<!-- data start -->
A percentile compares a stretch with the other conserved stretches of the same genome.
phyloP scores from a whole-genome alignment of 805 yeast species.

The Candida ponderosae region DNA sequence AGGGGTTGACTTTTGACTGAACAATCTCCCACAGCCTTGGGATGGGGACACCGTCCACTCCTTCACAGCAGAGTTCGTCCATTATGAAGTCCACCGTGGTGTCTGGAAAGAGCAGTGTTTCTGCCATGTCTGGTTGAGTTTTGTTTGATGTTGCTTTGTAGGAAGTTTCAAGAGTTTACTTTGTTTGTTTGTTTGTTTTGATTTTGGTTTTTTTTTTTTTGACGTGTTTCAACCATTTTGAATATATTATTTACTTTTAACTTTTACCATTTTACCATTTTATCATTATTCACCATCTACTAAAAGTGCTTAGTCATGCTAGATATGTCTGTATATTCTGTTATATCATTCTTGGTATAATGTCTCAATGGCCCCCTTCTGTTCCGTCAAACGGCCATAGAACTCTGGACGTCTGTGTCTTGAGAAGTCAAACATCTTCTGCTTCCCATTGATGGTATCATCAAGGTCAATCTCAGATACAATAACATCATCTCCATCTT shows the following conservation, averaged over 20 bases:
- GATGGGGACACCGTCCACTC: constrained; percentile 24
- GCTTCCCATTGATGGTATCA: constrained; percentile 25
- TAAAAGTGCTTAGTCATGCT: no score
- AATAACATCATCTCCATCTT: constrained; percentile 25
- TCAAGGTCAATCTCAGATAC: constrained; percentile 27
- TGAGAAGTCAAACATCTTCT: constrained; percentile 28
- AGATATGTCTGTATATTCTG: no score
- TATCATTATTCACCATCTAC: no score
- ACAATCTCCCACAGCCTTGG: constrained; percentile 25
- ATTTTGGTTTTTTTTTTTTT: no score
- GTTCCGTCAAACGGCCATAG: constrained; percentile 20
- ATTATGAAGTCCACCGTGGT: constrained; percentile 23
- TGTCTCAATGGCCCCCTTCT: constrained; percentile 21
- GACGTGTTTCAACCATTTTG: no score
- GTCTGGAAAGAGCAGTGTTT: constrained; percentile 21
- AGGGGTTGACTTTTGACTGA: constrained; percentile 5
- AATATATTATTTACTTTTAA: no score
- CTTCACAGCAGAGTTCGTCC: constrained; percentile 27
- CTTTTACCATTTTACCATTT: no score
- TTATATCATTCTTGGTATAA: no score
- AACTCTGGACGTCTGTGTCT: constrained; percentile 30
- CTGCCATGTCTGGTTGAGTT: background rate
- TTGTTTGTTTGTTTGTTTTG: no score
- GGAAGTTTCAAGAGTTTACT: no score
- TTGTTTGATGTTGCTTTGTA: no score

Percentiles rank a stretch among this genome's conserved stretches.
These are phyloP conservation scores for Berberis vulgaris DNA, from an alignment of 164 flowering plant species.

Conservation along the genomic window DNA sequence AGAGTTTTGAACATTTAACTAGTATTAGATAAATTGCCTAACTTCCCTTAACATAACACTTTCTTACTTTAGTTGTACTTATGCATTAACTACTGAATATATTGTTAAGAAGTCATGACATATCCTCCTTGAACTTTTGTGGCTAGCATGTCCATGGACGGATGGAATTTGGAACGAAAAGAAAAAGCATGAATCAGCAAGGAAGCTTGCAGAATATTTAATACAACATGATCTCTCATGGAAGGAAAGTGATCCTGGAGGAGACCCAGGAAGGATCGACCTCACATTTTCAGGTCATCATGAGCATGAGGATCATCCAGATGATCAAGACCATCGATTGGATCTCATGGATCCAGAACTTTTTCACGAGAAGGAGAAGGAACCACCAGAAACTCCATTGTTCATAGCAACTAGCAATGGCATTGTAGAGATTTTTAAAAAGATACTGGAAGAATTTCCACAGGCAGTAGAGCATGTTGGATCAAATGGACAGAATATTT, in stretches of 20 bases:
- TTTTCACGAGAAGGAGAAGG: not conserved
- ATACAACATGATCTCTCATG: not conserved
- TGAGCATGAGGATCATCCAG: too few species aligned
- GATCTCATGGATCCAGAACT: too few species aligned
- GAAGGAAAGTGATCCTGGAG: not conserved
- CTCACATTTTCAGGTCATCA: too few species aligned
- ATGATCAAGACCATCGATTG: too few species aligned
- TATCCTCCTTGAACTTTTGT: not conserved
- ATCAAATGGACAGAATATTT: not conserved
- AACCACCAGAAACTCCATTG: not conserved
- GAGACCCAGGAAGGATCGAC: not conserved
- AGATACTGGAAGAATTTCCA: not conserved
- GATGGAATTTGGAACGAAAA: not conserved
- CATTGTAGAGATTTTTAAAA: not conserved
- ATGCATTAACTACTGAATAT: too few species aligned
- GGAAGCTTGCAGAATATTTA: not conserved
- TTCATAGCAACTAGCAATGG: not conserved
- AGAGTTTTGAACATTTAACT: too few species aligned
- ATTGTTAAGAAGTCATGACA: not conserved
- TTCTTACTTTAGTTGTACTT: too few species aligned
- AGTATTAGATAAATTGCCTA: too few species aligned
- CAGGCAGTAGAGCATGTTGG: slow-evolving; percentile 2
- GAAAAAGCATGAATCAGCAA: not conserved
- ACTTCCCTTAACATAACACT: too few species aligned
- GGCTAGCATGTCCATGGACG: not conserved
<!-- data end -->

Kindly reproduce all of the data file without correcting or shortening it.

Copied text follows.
A percentile compares a stretch with the other conserved stretches of the same genome.
phyloP scores from a whole-genome alignment of 805 yeast species.

The Candida ponderosae region DNA sequence AGGGGTTGACTTTTGACTGAACAATCTCCCACAGCCTTGGGATGGGGACACCGTCCACTCCTTCACAGCAGAGTTCGTCCATTATGAAGTCCACCGTGGTGTCTGGAAAGAGCAGTGTTTCTGCCATGTCTGGTTGAGTTTTGTTTGATGTTGCTTTGTAGGAAGTTTCAAGAGTTTACTTTGTTTGTTTGTTTGTTTTGATTTTGGTTTTTTTTTTTTTGACGTGTTTCAACCATTTTGAATATATTATTTACTTTTAACTTTTACCATTTTACCATTTTATCATTATTCACCATCTACTAAAAGTGCTTAGTCATGCTAGATATGTCTGTATATTCTGTTATATCATTCTTGGTATAATGTCTCAATGGCCCCCTTCTGTTCCGTCAAACGGCCATAGAACTCTGGACGTCTGTGTCTTGAGAAGTCAAACATCTTCTGCTTCCCATTGATGGTATCATCAAGGTCAATCTCAGATACAATAACATCATCTCCATCTT shows the following conservation, averaged over 20 bases:
- GATGGGGACACCGTCCACTC: constrained; percentile 24
- GCTTCCCATTGATGGTATCA: constrained; percentile 25
- TAAAAGTGCTTAGTCATGCT: no score
- AATAACATCATCTCCATCTT: constrained; percentile 25
- TCAAGGTCAATCTCAGATAC: constrained; percentile 27
- TGAGAAGTCAAACATCTTCT: constrained; percentile 28
- AGATATGTCTGTATATTCTG: no score
- TATCATTATTCACCATCTAC: no score
- ACAATCTCCCACAGCCTTGG: constrained; percentile 25
- ATTTTGGTTTTTTTTTTTTT: no score
- GTTCCGTCAAACGGCCATAG: constrained; percentile 20
- ATTATGAAGTCCACCGTGGT: constrained; percentile 23
- TGTCTCAATGGCCCCCTTCT: constrained; percentile 21
- GACGTGTTTCAACCATTTTG: no score
- GTCTGGAAAGAGCAGTGTTT: constrained; percentile 21
- AGGGGTTGACTTTTGACTGA: constrained; percentile 5
- AATATATTATTTACTTTTAA: no score
- CTTCACAGCAGAGTTCGTCC: constrained; percentile 27
- CTTTTACCATTTTACCATTT: no score
- TTATATCATTCTTGGTATAA: no score
- AACTCTGGACGTCTGTGTCT: constrained; percentile 30
- CTGCCATGTCTGGTTGAGTT: background rate
- TTGTTTGTTTGTTTGTTTTG: no score
- GGAAGTTTCAAGAGTTTACT: no score
- TTGTTTGATGTTGCTTTGTA: no score

Percentiles rank a stretch among this genome's conserved stretches.
These are phyloP conservation scores for Berberis vulgaris DNA, from an alignment of 164 flowering plant species.

Conservation along the genomic window DNA sequence AGAGTTTTGAACATTTAACTAGTATTAGATAAATTGCCTAACTTCCCTTAACATAACACTTTCTTACTTTAGTTGTACTTATGCATTAACTACTGAATATATTGTTAAGAAGTCATGACATATCCTCCTTGAACTTTTGTGGCTAGCATGTCCATGGACGGATGGAATTTGGAACGAAAAGAAAAAGCATGAATCAGCAAGGAAGCTTGCAGAATATTTAATACAACATGATCTCTCATGGAAGGAAAGTGATCCTGGAGGAGACCCAGGAAGGATCGACCTCACATTTTCAGGTCATCATGAGCATGAGGATCATCCAGATGATCAAGACCATCGATTGGATCTCATGGATCCAGAACTTTTTCACGAGAAGGAGAAGGAACCACCAGAAACTCCATTGTTCATAGCAACTAGCAATGGCATTGTAGAGATTTTTAAAAAGATACTGGAAGAATTTCCACAGGCAGTAGAGCATGTTGGATCAAATGGACAGAATATTT, in stretches of 20 bases:
- TTTTCACGAGAAGGAGAAGG: not conserved
- ATACAACATGATCTCTCATG: not conserved
- TGAGCATGAGGATCATCCAG: too few species aligned
- GATCTCATGGATCCAGAACT: too few species aligned
- GAAGGAAAGTGATCCTGGAG: not conserved
- CTCACATTTTCAGGTCATCA: too few species aligned
- ATGATCAAGACCATCGATTG: too few species aligned
- TATCCTCCTTGAACTTTTGT: not conserved
- ATCAAATGGACAGAATATTT: not conserved
- AACCACCAGAAACTCCATTG: not conserved
- GAGACCCAGGAAGGATCGAC: not conserved
- AGATACTGGAAGAATTTCCA: not conserved
- GATGGAATTTGGAACGAAAA: not conserved
- CATTGTAGAGATTTTTAAAA: not conserved
- ATGCATTAACTACTGAATAT: too few species aligned
- GGAAGCTTGCAGAATATTTA: not conserved
- TTCATAGCAACTAGCAATGG: not conserved
- AGAGTTTTGAACATTTAACT: too few species aligned
- ATTGTTAAGAAGTCATGACA: not conserved
- TTCTTACTTTAGTTGTACTT: too few species aligned
- AGTATTAGATAAATTGCCTA: too few species aligned
- CAGGCAGTAGAGCATGTTGG: slow-evolving; percentile 2
- GAAAAAGCATGAATCAGCAA: not conserved
- ACTTCCCTTAACATAACACT: too few species aligned
- GGCTAGCATGTCCATGGACG: not conserved